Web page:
Introduction / History If a person from America or Europe gets into a boat and comes to West Africa, his or her first contact with an African person will most likely be with a Lebou fisherman. The Lebou live in small fishing villages located along the coast of West Africa from Mauritania to Guinea. Their villages are sandwiched between the ocean and the desert.
The Lebou people speak Wolof. However, they have their own distinctive dialect that sets them apart from the surrounding, and much larger, Wolof people group.
Modern Lebou still live in fishing villages. However, for many of them, large cities have grown up around them and much of their property has been confiscated for urban development. The "Dakar" Lebou villages, such as N'gor, Oakam, and Yoff, are now incorporated neighborhoods with a city of more than three million people surrounding them. The skyscrapers of downtown Dakar dwarf the towers of their mosques.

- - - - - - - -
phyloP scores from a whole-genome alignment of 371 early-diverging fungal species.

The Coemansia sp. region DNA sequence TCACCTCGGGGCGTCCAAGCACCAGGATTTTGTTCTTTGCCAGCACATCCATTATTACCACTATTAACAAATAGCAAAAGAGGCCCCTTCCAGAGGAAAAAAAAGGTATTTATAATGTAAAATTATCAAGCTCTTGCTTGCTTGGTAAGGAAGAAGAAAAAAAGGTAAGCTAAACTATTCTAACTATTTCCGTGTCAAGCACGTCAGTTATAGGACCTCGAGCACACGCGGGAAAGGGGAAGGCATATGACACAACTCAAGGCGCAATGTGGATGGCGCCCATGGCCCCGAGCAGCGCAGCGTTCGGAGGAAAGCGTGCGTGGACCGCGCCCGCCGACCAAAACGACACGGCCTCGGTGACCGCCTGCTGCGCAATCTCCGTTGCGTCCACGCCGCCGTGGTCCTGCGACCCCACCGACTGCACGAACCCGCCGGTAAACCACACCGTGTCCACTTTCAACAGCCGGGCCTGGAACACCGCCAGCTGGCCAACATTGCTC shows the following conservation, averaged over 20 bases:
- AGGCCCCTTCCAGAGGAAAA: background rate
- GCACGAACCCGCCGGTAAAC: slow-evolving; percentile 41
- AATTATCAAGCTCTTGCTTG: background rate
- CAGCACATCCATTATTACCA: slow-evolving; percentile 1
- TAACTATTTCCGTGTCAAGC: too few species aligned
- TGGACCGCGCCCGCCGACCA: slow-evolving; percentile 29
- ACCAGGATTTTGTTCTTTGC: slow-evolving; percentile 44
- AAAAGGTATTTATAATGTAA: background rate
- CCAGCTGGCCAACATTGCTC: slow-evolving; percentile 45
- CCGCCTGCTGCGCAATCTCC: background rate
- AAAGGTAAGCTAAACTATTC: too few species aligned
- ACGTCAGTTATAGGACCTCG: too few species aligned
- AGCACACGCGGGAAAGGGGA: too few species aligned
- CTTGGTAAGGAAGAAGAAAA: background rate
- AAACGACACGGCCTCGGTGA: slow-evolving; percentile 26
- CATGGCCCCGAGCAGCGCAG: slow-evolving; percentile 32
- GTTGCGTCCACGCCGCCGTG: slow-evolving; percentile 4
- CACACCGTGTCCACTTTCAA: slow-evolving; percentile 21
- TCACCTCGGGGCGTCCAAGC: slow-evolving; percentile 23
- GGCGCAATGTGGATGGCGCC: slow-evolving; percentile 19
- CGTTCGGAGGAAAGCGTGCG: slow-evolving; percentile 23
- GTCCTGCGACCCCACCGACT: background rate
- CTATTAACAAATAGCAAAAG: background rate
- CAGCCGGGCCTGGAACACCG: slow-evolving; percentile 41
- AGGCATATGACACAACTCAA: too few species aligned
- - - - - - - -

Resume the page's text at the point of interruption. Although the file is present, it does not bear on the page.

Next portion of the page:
The basic diet of the Lebou people consists of fish and rice. A few raise chickens and goats on a limited scale. Rice is purchased in the markets, as are the vegetables and spices they need to cook. Ceebu-jenn (rice and fish in a rich vegetable sauce) is a favorite Lebou meal. They often compliment this with smoked sea urchins they collect from the rocks along the coast.
The Lebou are also very fond of attaya, the Senegalese tea. This tea is served in three rounds. The first is strong and bitter. The second is slightly sweeter and sometimes has mint in it. The third is very sweet with lots of mint. The tea ceremony reflects friendship. The longer we are friends, the sweeter our friendship grows.
For recreation the Lebou enjoy storytelling, dancing, and wrestling. They also look forward to all social occasions such as baptisms (ngente), weddings, and any other times they can join together as a community. The Lebou people love to smile and are quick with a joke or a prank. An afternoon spent in their homes is an enjoyable experience for everyone.